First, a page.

Got a drone problem? DroneShield open orders for DroneSentry and DroneSentinel

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Unauthorised drone flights can be incredibly dangerous, and even if they don’t lead to collisions they can delay and disrupt commercial passenger flights – we had one such incident at Gatwick airport here in the UK just the other day.

DroneShield are a company based in Australia and the US, and are developing products  “respond[ing] to the growing use of consumer drones for unethical purposes, and the resulting need for effective countermeasures to drone intrusions.” Yup, drone countermeasures.


Need to secure an airfield from rogue UAVs in an anonymous desert location? DroneSentry could be for you.

There are two new products with slightly different capabilities. DroneSentry will detect rogue UAVs using radar, radio frequency, acoustic, thermal and optical sensors. What happens next is up to you: if you so choose you can engage the “integrated detect-and-defeat functionality” to jam the drone’s control signals and persuade it to stop flying.

DroneSentry, say DroneShield “will be available only to those customers who are legally able to deploy jamming in their relevant jurisdiction.” In the US at least that means the products won’t be available: most drones operate on the 2.4Ghz and 5.8Ghz frequencies that are also used for WiFi, and jamming them is generally frowned upon by the authorities. That means the FCC haven’t approved the DroneSentry as it disrupts those frequencies as well as GPS and Glonas (Russian GPS equivalent) signals.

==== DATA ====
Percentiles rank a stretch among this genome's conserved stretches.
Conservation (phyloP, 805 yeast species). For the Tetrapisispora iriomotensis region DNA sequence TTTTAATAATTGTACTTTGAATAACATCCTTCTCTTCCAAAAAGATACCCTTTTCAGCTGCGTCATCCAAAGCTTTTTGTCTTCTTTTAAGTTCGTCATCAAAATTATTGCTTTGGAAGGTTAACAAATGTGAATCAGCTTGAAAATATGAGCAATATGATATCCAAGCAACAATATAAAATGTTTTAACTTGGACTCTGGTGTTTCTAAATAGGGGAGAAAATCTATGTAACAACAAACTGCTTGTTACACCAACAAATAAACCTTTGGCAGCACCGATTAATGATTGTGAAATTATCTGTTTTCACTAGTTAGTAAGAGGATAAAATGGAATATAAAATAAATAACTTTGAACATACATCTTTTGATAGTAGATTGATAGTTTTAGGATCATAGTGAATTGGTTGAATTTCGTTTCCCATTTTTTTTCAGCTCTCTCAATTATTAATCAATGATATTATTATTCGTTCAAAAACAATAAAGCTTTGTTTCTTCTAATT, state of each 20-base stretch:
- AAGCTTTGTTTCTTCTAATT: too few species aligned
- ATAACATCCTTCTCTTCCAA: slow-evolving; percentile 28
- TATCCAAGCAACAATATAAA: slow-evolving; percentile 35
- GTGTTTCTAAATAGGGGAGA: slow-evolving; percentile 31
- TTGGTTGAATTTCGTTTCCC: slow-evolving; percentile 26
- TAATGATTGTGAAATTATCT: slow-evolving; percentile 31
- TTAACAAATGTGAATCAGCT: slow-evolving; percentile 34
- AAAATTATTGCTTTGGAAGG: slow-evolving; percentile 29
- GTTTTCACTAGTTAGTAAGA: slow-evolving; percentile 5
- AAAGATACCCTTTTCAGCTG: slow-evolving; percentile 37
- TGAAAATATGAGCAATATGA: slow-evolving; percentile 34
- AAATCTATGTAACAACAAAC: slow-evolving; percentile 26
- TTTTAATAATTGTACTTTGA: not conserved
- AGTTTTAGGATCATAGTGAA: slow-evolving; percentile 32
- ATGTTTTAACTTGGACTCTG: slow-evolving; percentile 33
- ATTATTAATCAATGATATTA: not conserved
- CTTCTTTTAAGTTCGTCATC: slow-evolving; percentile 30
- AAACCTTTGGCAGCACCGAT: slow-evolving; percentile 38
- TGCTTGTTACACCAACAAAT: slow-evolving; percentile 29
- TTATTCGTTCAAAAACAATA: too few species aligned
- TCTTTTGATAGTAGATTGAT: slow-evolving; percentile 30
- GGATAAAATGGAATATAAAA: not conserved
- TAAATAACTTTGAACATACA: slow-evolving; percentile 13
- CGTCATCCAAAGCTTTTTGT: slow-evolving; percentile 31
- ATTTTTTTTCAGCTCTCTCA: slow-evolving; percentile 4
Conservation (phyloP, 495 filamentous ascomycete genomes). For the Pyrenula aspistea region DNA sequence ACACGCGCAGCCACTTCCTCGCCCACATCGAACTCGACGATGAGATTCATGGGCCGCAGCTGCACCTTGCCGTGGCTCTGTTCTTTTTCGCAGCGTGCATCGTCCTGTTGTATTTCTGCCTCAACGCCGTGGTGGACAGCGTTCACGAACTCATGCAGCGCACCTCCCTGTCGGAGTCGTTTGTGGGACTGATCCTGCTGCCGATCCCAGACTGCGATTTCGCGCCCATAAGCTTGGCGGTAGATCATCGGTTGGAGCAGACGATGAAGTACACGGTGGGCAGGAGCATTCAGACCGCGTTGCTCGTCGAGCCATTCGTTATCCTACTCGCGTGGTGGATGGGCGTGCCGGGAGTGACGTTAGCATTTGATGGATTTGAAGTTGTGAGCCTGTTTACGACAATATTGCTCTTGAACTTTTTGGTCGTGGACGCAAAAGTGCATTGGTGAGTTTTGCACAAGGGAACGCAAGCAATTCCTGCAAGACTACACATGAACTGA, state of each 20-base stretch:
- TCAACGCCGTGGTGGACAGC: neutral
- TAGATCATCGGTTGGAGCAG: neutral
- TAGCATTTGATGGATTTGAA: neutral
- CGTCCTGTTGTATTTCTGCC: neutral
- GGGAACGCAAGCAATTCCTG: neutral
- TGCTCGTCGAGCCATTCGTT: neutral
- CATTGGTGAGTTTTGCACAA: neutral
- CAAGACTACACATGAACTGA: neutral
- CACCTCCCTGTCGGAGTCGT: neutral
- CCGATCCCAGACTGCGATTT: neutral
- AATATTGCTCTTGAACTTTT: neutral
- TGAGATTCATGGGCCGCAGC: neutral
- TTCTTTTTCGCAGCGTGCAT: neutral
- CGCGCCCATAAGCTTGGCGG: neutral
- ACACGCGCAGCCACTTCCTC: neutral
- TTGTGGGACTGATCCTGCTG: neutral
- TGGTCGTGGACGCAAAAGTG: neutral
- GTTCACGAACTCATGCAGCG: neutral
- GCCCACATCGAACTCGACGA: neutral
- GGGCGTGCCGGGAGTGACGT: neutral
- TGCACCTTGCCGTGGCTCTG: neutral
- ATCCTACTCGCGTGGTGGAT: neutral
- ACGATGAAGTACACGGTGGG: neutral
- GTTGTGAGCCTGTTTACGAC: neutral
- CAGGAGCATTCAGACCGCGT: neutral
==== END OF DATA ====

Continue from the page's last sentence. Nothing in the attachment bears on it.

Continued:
Operating in locales where disabling drones could be dangerous? DroneSentinel is the better option.

DroneShield also have a version of the system if you’re after a method of detecting when drones are in your airspace without also disabling them. DroneSentinel, says the company, “is aimed at those customers who are unable to deploy jamming because of regulatory restrictions. It contains DroneSentry’s multi-sensor detection functionality, without the jamming capability.”

There are portable and fixed versions of both models, and the sensor modules are, well, modular, so you can add or remove them as required by your particular situation. Rules of engagement? You can buy the systems outright, lease them or hire them for short-term deployment.

This being 2017, control of the DroneShield systems is via a web interface and you can get SMS notifications sent to your phone from the main system.


DroneShield are also behind the DroneGun, a rifle-like ‘tactical drone jammer’ that the company claims can neutralise drones piloted by sketchy hoody-wearing characters at a range of 1.2 miles. The takedown video above is short on dramatics, as the DroneGun user gently guides the rogue UAV to the floor. No need to be rough!

No price or availability is immediately obvious in the DroneShield brochure: I think we can file that under “If you have to ask…”

Have you had an unwanted close encounter with a drone? Or maybe you’ve had a UAV disabled by someone else. Is jamming tech a necessary countermeasure or a bridge too far? Let us know what you think below…

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